Timeline moved up on irrigation pipeline project

November 15, 2017
Timeline moved up on irrigation pipeline project

Southwest Bend piping project to begin around the end of the year

After talk of major delays last week, a project that would replace a section of canal near the southern edge of Bend with a 3,000-foot irrigation pipeline is back on track to begin around the end of the year.

Craig Horrell, general manager of Central Oregon Irrigation District, said a $5 million piping project is expected to break ground in December or January, pending the results of a federal environmental analysis. The announcement updates and clarifies prior statements from the district and the U.S. Bureau of Reclamation, stating that the environmental process could delay the project by up to a year.

“We’re trying to accommodate their timeline,” said Edna Rey-Vizgirdas, spokeswoman for the Bureau of Reclamation.

The irrigation district’s project is part of a larger effort to replace open canals with closed pipes, a move that the district claims could save around 5 cubic feet per second — and up to 50 percent of the water during peak irrigation season — which would otherwise be lost to evaporation or seepage.

Horrell said this project, which would pipe 3,000 feet of canal to the west of Brookswood Bridge, behind 25 houses along Rock Bluff Lane, is currently in its final planning stages. The piping project’s $5 million price tag includes $1.4 million in grant funding from the Bureau of Reclamation, meaning that the project is subject to a federal environmental analysis, in conjunction with the National Environmental Policy Act of 1970.

Rey-Vizgirdas said the project requires an environmental assessment, a federal document showing the impact to the environment and to significant historic or cultural landmarks. If the proposal is found to have a significant impact on species protected by the federal Endangered Species Act, it could trigger a longer evaluation process that could take up to a year, which would push the project back, according to Rey-Vizgirdas.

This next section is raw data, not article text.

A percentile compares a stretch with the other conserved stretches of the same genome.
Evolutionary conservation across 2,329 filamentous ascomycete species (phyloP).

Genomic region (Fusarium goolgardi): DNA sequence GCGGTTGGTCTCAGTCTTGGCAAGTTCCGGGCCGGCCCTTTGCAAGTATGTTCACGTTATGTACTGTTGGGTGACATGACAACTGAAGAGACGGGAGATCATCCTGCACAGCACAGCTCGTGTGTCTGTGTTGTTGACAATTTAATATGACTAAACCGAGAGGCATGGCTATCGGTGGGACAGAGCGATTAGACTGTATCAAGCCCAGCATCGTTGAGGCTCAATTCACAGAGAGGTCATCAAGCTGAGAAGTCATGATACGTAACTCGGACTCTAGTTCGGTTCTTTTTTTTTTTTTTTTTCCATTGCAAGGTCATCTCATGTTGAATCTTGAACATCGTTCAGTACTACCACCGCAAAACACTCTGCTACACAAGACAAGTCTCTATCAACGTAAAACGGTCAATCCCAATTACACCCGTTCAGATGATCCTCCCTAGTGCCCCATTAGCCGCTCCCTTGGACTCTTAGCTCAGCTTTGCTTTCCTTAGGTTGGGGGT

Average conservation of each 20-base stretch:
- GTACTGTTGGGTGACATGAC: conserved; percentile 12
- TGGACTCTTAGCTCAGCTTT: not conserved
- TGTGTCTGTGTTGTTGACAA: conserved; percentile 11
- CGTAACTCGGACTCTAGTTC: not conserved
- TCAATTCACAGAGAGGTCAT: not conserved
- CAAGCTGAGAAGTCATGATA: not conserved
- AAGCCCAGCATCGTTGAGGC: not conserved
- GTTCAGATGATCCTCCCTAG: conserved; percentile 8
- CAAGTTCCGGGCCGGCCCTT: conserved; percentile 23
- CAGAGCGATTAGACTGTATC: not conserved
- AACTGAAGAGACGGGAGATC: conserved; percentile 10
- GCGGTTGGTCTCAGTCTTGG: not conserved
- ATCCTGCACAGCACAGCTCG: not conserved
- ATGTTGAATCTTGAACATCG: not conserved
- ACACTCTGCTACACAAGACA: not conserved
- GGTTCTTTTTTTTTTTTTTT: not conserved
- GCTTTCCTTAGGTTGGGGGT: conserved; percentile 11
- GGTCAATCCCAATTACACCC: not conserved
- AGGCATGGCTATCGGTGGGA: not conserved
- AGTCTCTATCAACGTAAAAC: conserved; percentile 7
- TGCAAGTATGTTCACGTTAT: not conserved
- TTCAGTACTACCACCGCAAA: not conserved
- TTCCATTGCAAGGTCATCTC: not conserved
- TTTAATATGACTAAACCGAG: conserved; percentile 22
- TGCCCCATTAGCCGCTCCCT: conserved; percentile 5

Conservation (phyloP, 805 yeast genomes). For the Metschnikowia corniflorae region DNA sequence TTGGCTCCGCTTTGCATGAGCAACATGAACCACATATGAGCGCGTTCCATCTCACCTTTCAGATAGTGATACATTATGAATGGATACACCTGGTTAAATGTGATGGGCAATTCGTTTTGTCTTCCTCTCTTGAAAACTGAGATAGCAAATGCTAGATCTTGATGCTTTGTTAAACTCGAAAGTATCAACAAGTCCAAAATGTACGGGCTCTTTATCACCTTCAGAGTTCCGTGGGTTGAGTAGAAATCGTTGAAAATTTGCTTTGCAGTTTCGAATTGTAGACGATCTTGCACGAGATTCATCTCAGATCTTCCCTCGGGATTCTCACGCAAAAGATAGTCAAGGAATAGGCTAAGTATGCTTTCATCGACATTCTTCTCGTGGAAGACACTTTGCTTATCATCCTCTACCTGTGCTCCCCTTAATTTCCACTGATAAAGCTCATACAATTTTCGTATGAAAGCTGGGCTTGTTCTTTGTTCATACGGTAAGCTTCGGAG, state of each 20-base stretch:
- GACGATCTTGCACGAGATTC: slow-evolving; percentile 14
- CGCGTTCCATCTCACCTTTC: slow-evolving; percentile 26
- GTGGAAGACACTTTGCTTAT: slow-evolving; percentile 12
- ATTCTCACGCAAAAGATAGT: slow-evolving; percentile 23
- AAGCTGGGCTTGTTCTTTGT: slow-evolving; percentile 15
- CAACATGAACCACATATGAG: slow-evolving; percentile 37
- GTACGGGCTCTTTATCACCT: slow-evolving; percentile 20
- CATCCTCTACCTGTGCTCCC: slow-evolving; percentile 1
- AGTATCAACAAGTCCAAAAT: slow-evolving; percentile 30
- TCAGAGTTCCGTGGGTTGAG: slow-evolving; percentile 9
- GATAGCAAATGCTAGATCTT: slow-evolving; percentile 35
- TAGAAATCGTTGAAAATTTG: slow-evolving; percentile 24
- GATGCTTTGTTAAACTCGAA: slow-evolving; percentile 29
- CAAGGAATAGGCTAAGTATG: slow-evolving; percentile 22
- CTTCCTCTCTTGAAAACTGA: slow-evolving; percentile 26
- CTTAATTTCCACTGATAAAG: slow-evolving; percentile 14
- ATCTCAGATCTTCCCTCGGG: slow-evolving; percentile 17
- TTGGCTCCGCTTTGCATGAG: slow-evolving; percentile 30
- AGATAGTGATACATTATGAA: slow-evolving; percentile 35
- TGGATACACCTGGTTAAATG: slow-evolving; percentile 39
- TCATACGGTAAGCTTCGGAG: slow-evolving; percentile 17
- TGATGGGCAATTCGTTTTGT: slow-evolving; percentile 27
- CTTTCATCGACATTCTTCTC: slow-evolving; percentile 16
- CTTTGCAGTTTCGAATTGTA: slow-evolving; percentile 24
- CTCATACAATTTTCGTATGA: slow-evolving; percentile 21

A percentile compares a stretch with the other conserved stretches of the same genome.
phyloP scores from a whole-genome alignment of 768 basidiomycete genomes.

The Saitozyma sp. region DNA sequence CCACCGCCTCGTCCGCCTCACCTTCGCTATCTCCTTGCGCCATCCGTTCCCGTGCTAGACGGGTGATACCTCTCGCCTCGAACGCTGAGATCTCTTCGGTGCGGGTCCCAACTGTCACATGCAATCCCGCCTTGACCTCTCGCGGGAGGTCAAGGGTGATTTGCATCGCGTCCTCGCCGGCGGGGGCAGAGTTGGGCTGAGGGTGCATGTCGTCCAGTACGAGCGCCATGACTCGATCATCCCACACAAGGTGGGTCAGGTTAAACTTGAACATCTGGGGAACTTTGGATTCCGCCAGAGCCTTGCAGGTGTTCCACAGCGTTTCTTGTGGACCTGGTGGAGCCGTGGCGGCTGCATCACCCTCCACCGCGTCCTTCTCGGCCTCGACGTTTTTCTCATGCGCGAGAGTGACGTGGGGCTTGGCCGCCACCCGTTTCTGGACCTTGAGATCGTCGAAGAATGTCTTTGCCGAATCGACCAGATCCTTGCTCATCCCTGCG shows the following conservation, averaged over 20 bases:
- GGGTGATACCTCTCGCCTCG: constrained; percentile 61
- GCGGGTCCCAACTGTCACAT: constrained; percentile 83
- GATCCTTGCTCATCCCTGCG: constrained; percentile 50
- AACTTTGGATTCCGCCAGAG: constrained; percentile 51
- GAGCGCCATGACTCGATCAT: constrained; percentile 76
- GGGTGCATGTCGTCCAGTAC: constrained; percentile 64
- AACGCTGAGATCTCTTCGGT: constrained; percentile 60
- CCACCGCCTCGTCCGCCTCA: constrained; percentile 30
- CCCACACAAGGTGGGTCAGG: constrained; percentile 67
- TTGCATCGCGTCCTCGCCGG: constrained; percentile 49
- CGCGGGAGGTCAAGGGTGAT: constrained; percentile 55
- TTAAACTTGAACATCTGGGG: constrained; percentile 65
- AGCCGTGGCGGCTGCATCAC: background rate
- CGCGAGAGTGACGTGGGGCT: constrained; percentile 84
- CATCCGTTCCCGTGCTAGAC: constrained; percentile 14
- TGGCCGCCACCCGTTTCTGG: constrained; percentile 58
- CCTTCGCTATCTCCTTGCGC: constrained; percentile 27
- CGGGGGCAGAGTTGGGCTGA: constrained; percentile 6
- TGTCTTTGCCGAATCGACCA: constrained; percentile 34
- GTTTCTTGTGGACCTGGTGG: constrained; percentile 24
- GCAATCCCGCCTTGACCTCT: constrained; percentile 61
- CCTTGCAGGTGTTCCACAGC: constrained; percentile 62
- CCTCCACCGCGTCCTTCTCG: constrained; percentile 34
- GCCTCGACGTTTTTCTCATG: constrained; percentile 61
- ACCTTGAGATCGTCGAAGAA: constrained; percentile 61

Still, Rey-Vizgirdas and Horrell both expressed confidence that this project will not require the longer environmental process. On Nov. 9, the district met with representatives from the Bureau of Reclamation to make sure the district’s timeline would correspond with the federal agency’s, according to ShanRae Hawkins, spokeswoman for the district.

Hawkins said the piping needs to be completed by the end of March, in order to be ready for the start of irrigation season in April.

“It’s a hectic process,” Horrell added.

Once the pipes are installed, they will be buried and a trail system will be restored and managed by the Bend Park & Recreation District. Michelle Healy, director of planning and park services for the district, said the irrigation district and the park district have worked together on similar projects in the past. While Healy did not provide a timeline, she said no trail work will begin until the piping is complete.

— Reporter: 541-617-7818, shamway@bendbulletin.com

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